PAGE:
Children’s Emotion Regulation during a Disappointment: the Moderating Roles of Emotion Reactivity and Gender




Fettig, Nicole Bowling

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Young children differ in the way they experience, modulate and express emotion. Children’s ability to modulate their emotions is an important skill for the development of socioemotional competence, as competence is partly judged by the ability to attend and adapt to the demands of specific social situations in appropriate ways. In particular, research has linked difficulty in regulating negative emotions to emotional and behavioral problems. Emotion regulation has been assessed through the use of provocation tasks in social contexts as such tasks allow researchers to contrast displayed emotions to the presumed ‘experienced’ emotions. Previous work has linked individual differences in emotion regulation to individual differences in initial emotional reactivity (often marked by broad patterns of temperament and psychophysiology) and gender. The primary objective of this study is to examine the impact of emotion reactivity and gender on children’s affective responses to disappointment. Specifically, we examined levels of positive and negative affect across conditions varying in affective and social demands. The results of this study may elucidate mechanisms that impact a child’s ability to adaptively regulate emotions.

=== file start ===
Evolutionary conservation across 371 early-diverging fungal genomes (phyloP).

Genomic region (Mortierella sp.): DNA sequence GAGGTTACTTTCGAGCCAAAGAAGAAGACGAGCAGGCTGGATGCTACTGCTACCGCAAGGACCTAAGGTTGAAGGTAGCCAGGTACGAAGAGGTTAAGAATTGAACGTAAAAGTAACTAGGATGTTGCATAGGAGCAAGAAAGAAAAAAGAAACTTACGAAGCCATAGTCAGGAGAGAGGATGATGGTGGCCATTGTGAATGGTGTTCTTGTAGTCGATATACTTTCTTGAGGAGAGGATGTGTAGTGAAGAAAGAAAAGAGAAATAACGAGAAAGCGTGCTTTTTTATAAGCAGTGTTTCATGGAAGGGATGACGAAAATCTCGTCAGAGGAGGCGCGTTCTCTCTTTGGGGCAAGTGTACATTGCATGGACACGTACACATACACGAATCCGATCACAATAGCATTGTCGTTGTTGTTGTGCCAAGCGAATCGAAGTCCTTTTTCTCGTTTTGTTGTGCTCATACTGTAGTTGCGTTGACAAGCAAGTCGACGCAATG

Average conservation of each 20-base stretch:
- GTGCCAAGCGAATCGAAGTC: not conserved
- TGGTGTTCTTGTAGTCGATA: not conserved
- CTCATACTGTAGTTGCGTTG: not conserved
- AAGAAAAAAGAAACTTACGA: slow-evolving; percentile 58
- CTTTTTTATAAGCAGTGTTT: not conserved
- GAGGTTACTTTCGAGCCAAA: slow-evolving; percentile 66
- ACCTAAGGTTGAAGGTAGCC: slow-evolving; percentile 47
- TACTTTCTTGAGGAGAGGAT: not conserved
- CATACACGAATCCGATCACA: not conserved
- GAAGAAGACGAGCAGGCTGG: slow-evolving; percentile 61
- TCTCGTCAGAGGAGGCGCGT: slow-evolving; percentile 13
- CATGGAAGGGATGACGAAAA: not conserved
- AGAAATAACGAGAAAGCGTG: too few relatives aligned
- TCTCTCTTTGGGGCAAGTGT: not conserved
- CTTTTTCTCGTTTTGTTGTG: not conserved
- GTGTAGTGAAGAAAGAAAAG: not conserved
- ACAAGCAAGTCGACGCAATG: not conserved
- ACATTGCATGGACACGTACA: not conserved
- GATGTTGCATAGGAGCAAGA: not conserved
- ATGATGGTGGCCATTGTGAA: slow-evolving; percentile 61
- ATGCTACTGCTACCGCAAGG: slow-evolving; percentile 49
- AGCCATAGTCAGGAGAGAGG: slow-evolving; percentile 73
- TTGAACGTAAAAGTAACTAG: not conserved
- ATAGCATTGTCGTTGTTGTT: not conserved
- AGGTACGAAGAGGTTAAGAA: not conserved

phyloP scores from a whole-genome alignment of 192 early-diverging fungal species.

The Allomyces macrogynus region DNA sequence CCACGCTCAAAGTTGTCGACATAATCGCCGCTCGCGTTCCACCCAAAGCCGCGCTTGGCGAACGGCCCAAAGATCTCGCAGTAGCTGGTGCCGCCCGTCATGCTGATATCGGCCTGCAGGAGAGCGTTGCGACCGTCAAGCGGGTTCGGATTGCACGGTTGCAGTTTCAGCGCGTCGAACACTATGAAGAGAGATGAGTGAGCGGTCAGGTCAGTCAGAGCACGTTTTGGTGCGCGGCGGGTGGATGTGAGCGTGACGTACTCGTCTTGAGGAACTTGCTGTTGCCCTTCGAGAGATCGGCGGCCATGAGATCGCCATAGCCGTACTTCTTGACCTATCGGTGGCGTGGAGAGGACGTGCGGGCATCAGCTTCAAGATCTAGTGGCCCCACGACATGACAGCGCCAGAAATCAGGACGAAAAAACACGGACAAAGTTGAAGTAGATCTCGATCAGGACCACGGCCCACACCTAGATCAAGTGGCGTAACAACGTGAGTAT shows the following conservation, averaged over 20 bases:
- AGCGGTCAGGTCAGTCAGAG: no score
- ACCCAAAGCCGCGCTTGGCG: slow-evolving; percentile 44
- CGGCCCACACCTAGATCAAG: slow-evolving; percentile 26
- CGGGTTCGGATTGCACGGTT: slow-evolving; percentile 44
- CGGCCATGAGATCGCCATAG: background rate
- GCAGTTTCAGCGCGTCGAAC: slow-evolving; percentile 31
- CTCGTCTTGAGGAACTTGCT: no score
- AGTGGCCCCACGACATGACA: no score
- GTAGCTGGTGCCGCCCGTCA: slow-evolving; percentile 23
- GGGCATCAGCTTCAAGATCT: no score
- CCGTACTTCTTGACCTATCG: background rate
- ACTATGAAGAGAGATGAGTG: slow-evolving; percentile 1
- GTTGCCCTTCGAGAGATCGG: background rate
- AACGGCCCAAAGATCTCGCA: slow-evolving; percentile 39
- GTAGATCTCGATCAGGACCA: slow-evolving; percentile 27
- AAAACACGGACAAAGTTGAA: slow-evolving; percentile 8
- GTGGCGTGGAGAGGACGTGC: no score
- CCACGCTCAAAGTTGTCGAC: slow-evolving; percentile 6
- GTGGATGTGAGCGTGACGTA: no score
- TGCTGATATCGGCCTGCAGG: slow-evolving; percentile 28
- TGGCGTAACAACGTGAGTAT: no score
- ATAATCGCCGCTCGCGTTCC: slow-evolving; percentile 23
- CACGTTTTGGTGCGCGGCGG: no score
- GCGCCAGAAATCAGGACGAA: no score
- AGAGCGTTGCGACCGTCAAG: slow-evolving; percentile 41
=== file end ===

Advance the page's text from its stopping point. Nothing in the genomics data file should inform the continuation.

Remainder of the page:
Emotion regulation, Temperament, Emotion reactivity, Gender